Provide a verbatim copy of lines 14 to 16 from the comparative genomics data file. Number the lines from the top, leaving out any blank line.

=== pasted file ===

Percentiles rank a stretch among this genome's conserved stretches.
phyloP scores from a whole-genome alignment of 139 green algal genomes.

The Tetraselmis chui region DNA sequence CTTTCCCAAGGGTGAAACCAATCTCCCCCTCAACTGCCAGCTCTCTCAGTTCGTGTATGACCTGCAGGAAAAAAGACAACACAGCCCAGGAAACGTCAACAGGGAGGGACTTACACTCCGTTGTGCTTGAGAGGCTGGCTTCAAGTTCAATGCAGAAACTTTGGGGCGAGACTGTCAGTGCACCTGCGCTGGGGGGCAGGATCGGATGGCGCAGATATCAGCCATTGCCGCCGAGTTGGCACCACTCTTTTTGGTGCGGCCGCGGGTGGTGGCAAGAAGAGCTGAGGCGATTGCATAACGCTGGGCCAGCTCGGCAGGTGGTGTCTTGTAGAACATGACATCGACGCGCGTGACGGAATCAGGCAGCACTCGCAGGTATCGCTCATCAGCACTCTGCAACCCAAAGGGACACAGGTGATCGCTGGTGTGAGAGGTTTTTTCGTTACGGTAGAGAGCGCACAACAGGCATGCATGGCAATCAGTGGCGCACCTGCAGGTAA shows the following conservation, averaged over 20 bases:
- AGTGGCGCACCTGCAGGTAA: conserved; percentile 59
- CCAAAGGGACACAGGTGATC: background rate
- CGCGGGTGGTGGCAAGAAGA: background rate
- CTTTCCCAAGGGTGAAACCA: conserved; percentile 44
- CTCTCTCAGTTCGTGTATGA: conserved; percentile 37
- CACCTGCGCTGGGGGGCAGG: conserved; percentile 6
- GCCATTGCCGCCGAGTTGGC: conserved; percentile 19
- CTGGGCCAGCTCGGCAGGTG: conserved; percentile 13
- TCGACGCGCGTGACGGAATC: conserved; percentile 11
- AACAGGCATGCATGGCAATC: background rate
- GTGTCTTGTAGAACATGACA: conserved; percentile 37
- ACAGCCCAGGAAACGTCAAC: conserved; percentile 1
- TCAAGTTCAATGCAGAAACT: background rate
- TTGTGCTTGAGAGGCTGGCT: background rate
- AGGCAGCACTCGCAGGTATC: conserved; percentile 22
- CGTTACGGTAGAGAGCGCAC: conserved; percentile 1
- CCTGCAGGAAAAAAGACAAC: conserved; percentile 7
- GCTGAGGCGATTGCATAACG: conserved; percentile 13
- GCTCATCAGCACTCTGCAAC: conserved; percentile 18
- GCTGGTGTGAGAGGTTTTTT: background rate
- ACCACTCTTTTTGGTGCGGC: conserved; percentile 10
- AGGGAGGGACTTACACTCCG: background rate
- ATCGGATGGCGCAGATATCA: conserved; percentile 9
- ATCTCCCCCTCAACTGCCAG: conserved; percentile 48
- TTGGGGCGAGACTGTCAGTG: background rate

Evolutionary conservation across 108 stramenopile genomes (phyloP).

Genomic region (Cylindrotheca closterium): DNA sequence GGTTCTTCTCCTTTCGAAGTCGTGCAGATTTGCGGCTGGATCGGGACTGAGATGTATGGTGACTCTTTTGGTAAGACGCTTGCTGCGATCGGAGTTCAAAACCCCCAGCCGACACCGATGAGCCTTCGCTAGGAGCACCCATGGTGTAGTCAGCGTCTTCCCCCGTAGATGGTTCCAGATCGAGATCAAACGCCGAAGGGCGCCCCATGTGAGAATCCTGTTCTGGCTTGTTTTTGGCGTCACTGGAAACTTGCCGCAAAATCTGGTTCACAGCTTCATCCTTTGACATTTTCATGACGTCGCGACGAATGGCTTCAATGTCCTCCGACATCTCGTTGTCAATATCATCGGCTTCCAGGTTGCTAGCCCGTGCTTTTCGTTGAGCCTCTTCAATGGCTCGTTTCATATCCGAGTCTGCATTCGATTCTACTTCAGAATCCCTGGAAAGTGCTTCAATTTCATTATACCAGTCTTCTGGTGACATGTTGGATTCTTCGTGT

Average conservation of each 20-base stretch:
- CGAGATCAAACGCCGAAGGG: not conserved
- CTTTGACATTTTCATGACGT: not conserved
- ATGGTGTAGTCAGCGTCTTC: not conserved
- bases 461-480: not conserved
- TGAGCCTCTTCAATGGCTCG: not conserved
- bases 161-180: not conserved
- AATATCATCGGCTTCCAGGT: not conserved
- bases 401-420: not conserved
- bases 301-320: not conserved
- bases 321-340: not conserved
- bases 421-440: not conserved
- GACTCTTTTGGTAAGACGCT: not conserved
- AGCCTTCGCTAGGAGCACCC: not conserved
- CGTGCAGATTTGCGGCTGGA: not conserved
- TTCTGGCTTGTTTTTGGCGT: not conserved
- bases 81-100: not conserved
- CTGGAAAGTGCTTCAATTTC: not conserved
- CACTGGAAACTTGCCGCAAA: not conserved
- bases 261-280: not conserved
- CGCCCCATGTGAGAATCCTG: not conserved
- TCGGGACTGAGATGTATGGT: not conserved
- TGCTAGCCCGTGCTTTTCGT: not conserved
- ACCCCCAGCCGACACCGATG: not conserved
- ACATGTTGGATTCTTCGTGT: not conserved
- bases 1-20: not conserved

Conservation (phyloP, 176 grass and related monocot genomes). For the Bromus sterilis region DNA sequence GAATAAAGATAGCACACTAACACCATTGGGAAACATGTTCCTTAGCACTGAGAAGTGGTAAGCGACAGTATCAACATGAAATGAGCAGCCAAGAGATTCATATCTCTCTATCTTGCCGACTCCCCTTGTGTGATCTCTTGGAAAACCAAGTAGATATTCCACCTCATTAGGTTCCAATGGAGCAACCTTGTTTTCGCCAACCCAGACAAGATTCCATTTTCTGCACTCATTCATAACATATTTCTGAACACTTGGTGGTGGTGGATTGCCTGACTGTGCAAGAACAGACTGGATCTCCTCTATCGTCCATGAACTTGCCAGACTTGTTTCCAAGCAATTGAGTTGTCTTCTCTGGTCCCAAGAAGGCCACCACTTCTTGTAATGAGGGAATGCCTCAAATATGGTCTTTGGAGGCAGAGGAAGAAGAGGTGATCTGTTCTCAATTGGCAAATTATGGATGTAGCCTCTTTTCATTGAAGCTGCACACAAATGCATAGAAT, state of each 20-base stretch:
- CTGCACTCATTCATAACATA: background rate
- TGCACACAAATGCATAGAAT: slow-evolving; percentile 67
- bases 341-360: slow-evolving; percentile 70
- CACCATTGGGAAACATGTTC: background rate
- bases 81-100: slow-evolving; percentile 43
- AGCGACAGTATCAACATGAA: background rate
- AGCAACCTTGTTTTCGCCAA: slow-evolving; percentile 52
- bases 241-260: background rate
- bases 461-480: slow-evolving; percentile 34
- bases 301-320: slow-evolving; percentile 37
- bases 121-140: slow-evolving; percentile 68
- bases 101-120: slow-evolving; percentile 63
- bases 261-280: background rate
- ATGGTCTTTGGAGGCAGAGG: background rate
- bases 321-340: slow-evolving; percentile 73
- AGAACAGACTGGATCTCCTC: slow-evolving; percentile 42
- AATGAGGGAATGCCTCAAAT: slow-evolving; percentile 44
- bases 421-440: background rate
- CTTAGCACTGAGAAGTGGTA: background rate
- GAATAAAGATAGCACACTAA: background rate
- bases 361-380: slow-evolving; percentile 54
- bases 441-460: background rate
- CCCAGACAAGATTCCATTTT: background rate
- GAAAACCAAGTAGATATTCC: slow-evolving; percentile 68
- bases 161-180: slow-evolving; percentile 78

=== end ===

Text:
- GTGTCTTGTAGAACATGACA: conserved; percentile 37
- ACAGCCCAGGAAACGTCAAC: conserved; percentile 1
- TCAAGTTCAATGCAGAAACT: background rate